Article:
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R_Colin_Johnson
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Re: Display Prototype and Potential Applications?
R_Colin_Johnson   10/23/2013 9:40:42 AM
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Thanks for including the Samsung link--I've been meaning to include them in the discussion--and you're right on both counts: their demo was very impressive, but of course the encapsulation technology will be the critical factor in how soon they can come to market.

stcarmic
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Re: Display Prototype and Potential Applications?
stcarmic   10/23/2013 9:35:16 AM
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I'm surprised that the Samsung YOUM has not popped up here anywhere with all this talk of flexible displays! This video is from Jan 2013, and showcases an absolutely amazing flexible OLED colour display. At the 0:40 mark prepare to be astounded! http://www.youtube.com/watch?v=N3E7fUynrZU . The main problem is of course, the encapsulation. The lifetimes on these are shorter than they will be once we have flexible/stretchable encapsulation. For curved displays they can still use glass, but how many of us want to fit a 72" curved display in our home? http://www.dailytech.com/Samsungs+55inch+Curved+OLED+TV+Ships+for+Only+9000/article33166.htm

 

stcarmic
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Re: Feedback or Silly Putty?
stcarmic   10/22/2013 10:41:35 AM
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Note that this demo is NOT actually an OLED. It's a "LEC" or "LEEC". https://en.wikipedia.org/wiki/Light-emitting_electrochemical_cell  

Pei said it in the article: "The second key development is an OLED architecture that we call light-emitting electrochemical cell [LEC]. The LEC devices use a thin luminescent layer that is actually a mixture of electronic semiconductor and an ionic conductor." These devices are not like traditional colour display pixels; they don't have addressability and they don't have multi-colours (i.e. RGB) so cannot display any reasonable gamut of colour range. So these are essentially lighting panels, and the particular ones shown here are yellow. The light emission comes from the polymer, phenyl substituted poly(para-phenylene vinylene) known as "Super Yellow," (you can purchase it and make your own). Even though they show "pixels", note they are not able to light them individually, and a screen made of these would really resemble something very old! -> https://en.wikipedia.org/wiki/Monochrome_monitor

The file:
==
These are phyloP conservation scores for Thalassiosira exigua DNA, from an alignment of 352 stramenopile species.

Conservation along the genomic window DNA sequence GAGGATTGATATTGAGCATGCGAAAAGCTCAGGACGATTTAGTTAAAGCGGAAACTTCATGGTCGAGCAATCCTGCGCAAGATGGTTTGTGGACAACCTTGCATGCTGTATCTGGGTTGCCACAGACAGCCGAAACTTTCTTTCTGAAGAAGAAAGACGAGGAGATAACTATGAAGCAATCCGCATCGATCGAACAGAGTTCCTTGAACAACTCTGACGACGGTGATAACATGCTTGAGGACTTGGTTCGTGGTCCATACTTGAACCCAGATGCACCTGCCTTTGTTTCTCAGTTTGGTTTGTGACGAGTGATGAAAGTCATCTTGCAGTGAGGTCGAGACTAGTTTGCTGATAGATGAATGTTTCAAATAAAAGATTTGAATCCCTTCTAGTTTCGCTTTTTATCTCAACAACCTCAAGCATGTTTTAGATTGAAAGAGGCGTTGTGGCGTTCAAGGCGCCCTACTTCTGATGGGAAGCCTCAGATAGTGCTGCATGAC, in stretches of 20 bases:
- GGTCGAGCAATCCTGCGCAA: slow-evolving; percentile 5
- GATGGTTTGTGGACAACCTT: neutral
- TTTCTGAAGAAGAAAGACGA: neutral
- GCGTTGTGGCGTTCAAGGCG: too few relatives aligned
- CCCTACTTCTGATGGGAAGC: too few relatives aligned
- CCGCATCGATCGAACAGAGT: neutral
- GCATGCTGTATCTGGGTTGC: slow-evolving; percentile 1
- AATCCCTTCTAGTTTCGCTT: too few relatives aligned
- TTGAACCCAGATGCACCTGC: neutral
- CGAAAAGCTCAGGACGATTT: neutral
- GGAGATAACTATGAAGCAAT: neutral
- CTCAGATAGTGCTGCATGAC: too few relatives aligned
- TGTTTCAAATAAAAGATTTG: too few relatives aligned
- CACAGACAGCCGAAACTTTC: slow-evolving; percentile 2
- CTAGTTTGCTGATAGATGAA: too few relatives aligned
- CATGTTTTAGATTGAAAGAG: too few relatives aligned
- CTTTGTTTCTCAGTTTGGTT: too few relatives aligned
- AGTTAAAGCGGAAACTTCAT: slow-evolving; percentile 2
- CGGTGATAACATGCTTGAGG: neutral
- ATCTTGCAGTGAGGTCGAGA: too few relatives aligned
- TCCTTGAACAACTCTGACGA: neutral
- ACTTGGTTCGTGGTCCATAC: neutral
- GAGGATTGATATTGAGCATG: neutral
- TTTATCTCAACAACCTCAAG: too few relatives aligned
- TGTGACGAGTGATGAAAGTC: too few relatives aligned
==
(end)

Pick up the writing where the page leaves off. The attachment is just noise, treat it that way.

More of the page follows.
stcarmic
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Re: damage
stcarmic   10/22/2013 10:28:21 AM
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Q.Pei's group is not the only one working on this problem, but they are the biggest and so they get the press. Check out a stretchable oled-type device (LEEC) that works at room temperature published from 2012  http://onlinelibrary.wiley.com/doi/10.1002/adma.v24.20/issuetoc   .

Very rough prototype of a "pixel" stretching can be found here:

 http://www.youtube.com/watch?v=3ENjrtbWGaM

Also this year the same group from Canada published a coating that adds transparent electrical function with great flexibility, AND is very durable! http://pubs.acs.org/doi/abs/10.1021/am402847y

Commercial products are years away of course, but some very interesting research is happening in this field!